Phone interviews present unique issues that many candidates fail to recognize. There are advantages, such as not worrying about travel. There are, however, also disadvantages, such as losing the ability to display sincerity through body language, the difficulty in making a connection with an interviewer you cannot see, and a very real risk of losing the position due to poor phone etiquette.
Get an edge on the competition by following these steps for a successful phone interview:
- Eliminate Distractions. Often candidates fail to take phone interviews seriously, and treat them like other calls. Don’t make that mistake. Ensure any other phones are either switched off or set to do not disturb. Do not check your email, work, eat, drink, chew gum, or type while you are being interviewed. Also make sure you are in an area away from background noise or interruptions.
- Be Prepared. Even though it is a phone interview, you still need to prepare to make your best impression. Know who will initiate the call and what number to use. Have a copy of your résumé at hand — chances are that your interviewer will refer to it during the interview. Make a list of questions you would like to ask, such as those about the firm’s environment and the type of work you would be doing during the first year. Research the firm and be able to articulate why you are a fit for the team.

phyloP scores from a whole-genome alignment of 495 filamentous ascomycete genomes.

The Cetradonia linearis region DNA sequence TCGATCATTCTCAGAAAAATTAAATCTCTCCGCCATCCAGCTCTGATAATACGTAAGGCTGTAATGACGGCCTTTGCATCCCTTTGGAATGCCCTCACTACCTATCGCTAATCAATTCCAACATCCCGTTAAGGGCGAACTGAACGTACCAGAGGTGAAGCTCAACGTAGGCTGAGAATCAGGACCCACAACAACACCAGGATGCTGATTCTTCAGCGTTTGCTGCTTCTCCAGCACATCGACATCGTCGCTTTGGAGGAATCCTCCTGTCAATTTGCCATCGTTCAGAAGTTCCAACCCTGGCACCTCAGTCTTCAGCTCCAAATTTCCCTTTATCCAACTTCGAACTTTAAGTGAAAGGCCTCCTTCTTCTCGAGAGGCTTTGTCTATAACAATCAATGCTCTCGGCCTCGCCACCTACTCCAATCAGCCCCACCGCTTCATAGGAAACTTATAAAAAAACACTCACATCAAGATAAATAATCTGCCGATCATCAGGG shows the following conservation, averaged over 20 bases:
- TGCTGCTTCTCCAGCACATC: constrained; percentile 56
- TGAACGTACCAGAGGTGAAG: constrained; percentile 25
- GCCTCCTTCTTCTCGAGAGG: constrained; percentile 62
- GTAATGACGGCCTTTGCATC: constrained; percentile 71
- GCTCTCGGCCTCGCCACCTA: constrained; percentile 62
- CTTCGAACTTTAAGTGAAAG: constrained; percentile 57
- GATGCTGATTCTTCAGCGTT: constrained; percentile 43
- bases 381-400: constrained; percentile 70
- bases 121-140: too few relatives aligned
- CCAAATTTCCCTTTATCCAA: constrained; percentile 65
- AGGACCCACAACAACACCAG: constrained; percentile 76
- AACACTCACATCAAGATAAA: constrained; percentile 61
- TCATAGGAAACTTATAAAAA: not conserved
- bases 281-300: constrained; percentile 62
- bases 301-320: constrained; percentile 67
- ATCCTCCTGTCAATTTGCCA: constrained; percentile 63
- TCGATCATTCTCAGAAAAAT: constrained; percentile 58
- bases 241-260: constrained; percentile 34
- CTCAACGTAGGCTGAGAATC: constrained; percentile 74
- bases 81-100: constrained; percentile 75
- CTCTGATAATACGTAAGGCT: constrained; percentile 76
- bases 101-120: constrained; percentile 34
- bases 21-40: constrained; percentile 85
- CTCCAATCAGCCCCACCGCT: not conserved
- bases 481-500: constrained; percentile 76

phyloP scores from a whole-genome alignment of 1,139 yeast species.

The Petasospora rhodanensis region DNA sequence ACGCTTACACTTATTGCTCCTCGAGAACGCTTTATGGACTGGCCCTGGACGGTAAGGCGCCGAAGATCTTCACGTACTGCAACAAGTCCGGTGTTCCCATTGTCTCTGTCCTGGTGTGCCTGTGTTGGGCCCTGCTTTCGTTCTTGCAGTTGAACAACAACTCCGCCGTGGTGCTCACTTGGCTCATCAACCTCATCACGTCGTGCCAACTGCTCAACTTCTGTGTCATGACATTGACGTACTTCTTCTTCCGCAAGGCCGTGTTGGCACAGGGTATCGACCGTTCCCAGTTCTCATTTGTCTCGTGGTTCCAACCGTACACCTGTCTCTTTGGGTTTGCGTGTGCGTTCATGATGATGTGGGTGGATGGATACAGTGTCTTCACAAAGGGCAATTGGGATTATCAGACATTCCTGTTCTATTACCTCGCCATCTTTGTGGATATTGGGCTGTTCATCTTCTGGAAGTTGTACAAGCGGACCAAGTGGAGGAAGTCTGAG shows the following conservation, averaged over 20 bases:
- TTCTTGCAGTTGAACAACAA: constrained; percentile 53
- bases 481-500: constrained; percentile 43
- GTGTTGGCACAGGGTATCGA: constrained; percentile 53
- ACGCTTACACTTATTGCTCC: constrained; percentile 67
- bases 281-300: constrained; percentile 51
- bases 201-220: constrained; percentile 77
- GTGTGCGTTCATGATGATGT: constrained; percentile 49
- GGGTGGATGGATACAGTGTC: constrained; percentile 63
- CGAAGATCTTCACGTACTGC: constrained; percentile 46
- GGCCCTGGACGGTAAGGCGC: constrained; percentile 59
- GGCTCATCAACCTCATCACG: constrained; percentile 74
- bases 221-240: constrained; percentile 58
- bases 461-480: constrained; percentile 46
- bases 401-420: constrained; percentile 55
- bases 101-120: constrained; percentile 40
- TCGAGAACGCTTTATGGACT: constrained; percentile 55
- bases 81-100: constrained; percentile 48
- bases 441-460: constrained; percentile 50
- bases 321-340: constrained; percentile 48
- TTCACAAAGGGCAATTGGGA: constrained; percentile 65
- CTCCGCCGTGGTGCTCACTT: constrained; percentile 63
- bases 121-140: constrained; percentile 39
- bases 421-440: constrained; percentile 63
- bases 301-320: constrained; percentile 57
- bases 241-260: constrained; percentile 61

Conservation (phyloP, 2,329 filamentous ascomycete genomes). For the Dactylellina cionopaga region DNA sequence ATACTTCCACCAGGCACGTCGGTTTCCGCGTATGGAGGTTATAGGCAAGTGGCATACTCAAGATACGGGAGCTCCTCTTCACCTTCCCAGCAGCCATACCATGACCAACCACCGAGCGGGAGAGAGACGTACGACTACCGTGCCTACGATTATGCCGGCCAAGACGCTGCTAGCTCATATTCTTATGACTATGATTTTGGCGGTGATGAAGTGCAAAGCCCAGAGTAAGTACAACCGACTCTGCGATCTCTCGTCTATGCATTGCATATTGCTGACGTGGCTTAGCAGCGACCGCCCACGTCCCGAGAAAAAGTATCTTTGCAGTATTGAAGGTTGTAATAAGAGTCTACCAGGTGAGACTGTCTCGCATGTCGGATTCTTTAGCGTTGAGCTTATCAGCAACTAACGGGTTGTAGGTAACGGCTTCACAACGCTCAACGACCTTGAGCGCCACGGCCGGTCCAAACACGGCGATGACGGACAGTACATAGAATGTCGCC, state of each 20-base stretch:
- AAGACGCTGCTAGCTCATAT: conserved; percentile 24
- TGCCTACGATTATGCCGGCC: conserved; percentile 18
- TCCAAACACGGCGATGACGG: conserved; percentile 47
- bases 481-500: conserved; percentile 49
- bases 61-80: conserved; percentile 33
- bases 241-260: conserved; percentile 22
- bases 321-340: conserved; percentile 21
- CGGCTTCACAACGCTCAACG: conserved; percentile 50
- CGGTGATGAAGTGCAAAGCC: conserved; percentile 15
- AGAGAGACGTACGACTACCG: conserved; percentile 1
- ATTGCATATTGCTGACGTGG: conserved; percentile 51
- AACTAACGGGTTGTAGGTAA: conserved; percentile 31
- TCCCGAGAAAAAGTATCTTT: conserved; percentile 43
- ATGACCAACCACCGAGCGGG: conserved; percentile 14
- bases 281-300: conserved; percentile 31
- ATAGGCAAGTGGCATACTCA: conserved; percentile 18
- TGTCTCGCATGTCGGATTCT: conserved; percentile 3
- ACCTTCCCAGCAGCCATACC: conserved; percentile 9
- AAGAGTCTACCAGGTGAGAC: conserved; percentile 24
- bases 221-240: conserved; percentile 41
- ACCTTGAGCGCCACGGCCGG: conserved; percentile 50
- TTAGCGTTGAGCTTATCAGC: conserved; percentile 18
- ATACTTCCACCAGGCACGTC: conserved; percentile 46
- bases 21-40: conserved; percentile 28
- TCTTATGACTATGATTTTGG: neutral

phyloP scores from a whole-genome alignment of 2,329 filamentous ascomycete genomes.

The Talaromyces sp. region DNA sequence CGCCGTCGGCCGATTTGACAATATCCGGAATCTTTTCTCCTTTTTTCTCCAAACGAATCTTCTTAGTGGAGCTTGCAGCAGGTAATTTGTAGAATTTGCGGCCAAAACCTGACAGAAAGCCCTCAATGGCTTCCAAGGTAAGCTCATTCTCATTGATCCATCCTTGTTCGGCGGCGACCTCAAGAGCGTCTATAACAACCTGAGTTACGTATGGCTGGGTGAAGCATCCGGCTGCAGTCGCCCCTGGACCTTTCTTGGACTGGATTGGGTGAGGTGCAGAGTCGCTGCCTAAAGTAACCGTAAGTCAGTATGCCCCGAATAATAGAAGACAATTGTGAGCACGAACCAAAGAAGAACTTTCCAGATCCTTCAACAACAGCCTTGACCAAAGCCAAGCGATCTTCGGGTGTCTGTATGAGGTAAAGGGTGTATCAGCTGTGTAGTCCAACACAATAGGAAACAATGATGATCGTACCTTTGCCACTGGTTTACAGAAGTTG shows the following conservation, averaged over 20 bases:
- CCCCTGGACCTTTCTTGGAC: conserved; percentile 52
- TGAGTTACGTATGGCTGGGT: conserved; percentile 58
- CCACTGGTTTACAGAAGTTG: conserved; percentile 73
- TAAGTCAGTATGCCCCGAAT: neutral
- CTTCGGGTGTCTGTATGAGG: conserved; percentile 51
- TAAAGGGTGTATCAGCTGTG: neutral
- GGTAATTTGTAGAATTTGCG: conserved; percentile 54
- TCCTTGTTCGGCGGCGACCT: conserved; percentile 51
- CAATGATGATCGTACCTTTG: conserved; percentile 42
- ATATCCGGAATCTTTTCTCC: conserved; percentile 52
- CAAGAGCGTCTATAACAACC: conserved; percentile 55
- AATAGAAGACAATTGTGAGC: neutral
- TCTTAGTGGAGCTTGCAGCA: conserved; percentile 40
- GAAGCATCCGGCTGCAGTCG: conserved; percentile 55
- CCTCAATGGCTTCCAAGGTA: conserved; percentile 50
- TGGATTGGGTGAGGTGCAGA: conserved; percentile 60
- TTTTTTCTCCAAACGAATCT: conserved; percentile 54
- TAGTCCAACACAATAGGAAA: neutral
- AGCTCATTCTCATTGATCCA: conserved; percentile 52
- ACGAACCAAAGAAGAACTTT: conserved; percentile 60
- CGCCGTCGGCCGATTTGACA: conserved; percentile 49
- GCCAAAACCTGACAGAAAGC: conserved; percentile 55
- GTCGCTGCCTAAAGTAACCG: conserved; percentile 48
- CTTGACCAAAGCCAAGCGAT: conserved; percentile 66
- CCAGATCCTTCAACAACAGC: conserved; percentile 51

- Listen. Treat the interviewer with the same level of respect that you would during an in-person meeting. It’s more tempting to interrupt during a phone conversation than it is in person, so make a conscious effort to listen closely and to wait until the interviewer has obviously finished speaking before you speak.
- Be Positive, Not Arrogant. There is a fine line between highlighting your achievements and coming across as arrogant. Focus on how your clients have benefited from your strengths, and the results will speak for themselves.
- Be Concise. Avoid rambling or long-winded answers. It is more difficult to keep an interviewer’s attention by phone than in person, and you also miss out on visual cues as to when the interviewer has heard enough. Keep your answers to a moderate length and go back into detail if asked.
- Be Gracious. While the interviewer likely hasn’t invested as much time as s/he would have during an in-person interview, show gratitude for the time s/he has taken with you. Say thank you. Not only is it polite, but it will leave the interviewer with a positive impression as you end the call.
- Follow Up. A short note via email to the interviewer will serve as a reminder of your call. Thank the interviewer, reiterate why you would be an excellent candidate for the position, and offer to provide additional information should the interviewer have more questions.
If you have truly given the phone interview your best shot and followed these steps, it won’t be long before the next call you get is one offering you an in-person interview.